The latest on the ongoing evolution of the home entertainment paradigm. (Well, what else are we supposed to call it? Ain’t really just “TV” anymore, is it?)
by Nellie Andreeva and David Lieberman
It’s not easy being an indie standalone channel in the era of cord-cutting and “too much TV.” Participant Media learned that the hard way, moving in to pull the plug on its three-year old network Pivot TV, writing off a $200 million initial investment and further tens of millions in costs.
Their annual rate hikes have become risky as consumers, especially Millennials, warm to low cost alternatives including Netflix. Many cable owners fear that cord cutting and shaving will accelerate when they face planned live streaming services from Hulu and AT&T’s DirecTV — and possibly Apple.
These likely will have fewer channels than the traditional expanded basic pay TV bundle, and also cost less. Operators hope to compete by offering their own so-called skinny bundles, just featuring their most popular networks.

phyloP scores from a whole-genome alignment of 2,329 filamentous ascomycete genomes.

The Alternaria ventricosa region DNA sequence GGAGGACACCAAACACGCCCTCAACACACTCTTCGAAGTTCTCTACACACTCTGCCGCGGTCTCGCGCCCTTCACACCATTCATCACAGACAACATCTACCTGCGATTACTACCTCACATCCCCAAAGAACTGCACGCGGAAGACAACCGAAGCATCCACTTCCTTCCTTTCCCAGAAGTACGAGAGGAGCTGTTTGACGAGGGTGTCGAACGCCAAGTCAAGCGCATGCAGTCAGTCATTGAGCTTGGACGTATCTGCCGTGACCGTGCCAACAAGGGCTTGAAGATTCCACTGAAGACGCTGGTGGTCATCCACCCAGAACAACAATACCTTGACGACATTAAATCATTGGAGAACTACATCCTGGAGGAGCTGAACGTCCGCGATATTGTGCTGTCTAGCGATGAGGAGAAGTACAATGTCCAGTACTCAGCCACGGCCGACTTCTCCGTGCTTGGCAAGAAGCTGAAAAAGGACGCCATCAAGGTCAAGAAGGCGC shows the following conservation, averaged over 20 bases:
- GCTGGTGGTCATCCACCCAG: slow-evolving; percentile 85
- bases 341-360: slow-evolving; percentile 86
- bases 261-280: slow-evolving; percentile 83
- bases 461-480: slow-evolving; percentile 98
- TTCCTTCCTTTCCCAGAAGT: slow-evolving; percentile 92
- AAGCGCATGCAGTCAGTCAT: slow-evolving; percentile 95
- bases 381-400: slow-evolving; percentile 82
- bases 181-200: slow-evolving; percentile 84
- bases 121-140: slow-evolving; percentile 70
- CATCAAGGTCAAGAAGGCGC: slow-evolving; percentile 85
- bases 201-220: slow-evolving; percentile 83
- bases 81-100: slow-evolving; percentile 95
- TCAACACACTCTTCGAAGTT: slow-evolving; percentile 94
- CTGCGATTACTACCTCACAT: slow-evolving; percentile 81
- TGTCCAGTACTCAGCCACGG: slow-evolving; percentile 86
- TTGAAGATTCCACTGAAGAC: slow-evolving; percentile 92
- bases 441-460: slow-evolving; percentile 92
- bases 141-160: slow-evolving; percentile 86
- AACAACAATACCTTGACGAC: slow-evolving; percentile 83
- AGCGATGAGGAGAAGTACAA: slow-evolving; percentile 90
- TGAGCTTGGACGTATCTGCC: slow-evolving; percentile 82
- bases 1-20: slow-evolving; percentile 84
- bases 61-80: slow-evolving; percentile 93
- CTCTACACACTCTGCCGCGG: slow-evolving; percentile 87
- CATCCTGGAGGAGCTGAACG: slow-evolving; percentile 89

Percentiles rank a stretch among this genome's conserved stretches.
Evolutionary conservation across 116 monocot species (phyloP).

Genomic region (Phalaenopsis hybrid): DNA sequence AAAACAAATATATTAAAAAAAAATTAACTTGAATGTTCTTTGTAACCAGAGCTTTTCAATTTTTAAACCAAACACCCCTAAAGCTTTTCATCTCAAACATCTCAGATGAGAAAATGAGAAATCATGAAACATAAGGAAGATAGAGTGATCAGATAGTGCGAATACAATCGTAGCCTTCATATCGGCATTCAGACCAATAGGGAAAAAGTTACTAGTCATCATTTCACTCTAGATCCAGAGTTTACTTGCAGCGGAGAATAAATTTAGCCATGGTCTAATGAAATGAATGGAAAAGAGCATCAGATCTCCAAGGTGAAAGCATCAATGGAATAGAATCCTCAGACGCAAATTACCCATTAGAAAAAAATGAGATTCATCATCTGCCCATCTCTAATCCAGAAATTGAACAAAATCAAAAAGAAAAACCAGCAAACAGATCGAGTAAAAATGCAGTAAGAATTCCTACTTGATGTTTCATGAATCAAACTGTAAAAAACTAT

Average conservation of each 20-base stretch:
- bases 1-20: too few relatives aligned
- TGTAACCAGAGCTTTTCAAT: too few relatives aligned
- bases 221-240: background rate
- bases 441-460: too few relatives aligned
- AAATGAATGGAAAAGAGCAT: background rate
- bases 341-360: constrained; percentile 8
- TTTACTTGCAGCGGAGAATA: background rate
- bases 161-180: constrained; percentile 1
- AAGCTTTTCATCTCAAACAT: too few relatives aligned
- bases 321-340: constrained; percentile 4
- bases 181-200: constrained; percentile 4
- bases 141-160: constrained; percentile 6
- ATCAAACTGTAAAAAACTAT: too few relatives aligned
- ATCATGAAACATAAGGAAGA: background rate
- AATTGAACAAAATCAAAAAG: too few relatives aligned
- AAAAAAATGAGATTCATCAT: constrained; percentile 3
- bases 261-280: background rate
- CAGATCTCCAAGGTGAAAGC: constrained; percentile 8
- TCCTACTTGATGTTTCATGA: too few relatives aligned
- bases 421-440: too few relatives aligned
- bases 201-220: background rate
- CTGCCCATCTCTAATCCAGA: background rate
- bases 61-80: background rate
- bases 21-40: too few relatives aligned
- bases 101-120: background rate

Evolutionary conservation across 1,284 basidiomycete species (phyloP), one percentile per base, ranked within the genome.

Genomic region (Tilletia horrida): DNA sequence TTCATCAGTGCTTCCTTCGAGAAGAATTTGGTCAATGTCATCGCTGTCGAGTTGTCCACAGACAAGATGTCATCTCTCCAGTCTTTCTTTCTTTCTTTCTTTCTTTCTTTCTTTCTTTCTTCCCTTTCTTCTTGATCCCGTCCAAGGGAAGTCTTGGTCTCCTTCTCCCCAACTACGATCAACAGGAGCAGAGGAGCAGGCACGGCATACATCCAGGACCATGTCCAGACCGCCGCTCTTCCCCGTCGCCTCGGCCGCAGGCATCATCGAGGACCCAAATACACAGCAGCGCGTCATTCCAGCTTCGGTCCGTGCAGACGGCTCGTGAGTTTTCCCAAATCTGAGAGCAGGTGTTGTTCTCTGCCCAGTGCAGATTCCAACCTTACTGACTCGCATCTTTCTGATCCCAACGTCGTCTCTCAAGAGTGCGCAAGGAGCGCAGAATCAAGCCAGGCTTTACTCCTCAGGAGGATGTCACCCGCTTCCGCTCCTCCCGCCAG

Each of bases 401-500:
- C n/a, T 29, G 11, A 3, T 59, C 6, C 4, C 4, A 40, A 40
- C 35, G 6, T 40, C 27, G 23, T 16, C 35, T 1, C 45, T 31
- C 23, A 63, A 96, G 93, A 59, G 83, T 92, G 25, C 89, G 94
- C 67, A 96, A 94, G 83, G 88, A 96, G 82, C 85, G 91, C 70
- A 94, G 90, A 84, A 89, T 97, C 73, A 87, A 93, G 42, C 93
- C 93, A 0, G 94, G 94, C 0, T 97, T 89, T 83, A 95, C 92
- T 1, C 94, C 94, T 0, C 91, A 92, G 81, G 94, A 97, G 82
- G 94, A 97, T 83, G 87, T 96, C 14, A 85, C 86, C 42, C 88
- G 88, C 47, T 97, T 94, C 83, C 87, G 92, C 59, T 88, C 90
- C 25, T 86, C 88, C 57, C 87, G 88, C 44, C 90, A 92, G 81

At the hight of cable and satellite services’ popularity, small, limited-appeal nets were considered safe when part of a network group featuring channels the cable and satellite providers had to have, which was used as leverage to secure carriage for the lower-profile nets. With the introduction of skinny bundles, that no longer is the case.
The danger is even bigger for small, independent channels as cable operators see their profit margins from TV slipping and want to cut costs. That has led to consolidation — for instance BBC America was acquired by AMC Networks which itself has been an acquisition target.
Some say Pivot TV was doomed from the start as Participant Media went into the indie cable network business without knowing how the market works….